Around this time last year, I told you about a dedicated first grade teacher to whom I attribute my love of poetry. I didn’t tell you about Oranges, the poem I wrote at the urging of a second grade teacher who convinced me I might be good at writing it. And then there was my eighth grade English teacher, who showed me the magic of memorizing my own work and performing it. There’s something about the things we fall in love with as children that have a way with staying us. Every day I am grateful that poetry is one of the things that has stayed with me.
The Alice Osbron Award is given to a poem of up to 36 lines, written by an adult, for children. These poems celebrate playful language, novelty, and suprise – they open the minds and hearts of the kiddos who read them.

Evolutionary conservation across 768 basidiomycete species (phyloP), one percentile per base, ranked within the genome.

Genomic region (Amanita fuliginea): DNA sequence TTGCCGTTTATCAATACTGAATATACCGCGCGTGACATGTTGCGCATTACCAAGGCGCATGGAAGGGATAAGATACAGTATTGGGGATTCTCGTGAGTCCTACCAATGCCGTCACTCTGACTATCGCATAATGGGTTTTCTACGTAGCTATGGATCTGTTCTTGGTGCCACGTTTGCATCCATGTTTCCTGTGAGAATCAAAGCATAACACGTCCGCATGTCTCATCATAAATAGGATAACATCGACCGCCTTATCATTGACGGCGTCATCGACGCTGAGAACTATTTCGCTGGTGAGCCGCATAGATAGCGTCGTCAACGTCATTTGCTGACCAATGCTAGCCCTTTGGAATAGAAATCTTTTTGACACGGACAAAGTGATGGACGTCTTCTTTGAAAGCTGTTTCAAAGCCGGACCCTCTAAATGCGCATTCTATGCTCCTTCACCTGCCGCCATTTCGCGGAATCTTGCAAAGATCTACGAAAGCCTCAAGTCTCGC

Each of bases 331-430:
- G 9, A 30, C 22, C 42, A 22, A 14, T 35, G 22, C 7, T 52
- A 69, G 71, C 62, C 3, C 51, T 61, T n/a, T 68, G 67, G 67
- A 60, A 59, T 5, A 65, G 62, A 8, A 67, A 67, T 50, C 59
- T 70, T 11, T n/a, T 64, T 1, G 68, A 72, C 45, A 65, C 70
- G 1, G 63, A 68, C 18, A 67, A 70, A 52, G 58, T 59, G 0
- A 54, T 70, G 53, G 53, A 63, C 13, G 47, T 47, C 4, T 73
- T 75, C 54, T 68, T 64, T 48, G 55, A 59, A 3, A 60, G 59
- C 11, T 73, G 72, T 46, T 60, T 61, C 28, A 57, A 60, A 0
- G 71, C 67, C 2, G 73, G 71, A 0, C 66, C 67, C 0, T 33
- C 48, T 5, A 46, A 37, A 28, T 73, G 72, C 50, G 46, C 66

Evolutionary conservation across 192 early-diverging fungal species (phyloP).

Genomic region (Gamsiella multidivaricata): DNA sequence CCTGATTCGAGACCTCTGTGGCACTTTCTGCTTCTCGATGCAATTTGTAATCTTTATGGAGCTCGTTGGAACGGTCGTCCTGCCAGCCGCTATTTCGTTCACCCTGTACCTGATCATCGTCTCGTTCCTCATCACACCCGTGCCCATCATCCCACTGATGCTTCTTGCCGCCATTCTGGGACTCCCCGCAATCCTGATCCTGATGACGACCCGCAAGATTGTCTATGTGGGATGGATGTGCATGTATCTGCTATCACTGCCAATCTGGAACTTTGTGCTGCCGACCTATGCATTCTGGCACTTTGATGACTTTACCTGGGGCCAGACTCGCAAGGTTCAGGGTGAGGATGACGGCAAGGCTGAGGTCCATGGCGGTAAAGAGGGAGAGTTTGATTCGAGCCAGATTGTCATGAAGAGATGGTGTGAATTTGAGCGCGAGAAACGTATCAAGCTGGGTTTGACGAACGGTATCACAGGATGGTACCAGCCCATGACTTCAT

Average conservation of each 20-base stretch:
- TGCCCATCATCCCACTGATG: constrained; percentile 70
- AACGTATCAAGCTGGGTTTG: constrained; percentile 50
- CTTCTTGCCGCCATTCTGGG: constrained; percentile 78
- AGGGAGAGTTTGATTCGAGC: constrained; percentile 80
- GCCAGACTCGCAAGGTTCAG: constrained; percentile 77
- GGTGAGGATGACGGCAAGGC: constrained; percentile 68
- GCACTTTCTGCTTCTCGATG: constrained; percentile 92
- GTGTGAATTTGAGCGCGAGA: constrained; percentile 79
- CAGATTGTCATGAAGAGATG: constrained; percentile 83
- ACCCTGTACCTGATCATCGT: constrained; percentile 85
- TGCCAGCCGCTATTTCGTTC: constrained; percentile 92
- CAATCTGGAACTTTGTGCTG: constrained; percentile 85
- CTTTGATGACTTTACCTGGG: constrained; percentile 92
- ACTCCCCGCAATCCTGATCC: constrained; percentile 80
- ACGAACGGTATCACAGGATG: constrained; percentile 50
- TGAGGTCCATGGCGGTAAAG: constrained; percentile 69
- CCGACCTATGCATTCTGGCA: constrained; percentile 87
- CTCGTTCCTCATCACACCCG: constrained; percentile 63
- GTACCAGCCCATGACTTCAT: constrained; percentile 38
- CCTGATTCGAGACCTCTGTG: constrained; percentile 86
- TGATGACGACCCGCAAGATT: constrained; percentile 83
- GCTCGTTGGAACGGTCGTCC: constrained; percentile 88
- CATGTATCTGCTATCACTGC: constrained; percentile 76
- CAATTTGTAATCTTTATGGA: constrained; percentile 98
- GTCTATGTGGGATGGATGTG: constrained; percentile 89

The judge for this year’s contest is Olena Rose. She is an author and poet based in New York City. Her children’s book I Can Eat A Rainbow has been featured in programs for MyPlate, SNAP and EFNEP funded by the USDA. She is a North Carolina native. Her passion for writing began as a child when she was selected to write and deliver the opening speech for the Lake Norman Reginal Medical Center in 1999. She graduated from the University of South Florida with a degree in Marketing. Olena is the author of two collections of poetry and eight children’s books.
I wouldn’t be me if I didn’t give you an inspiration poem from the esteemed Mr. Silverstein; and let me also encourage you to check out this Maya Angelou classic that started my journey toward spoken word. Admittedly, that one not so much for the kiddos of this contest…but a necessary read nonetheless.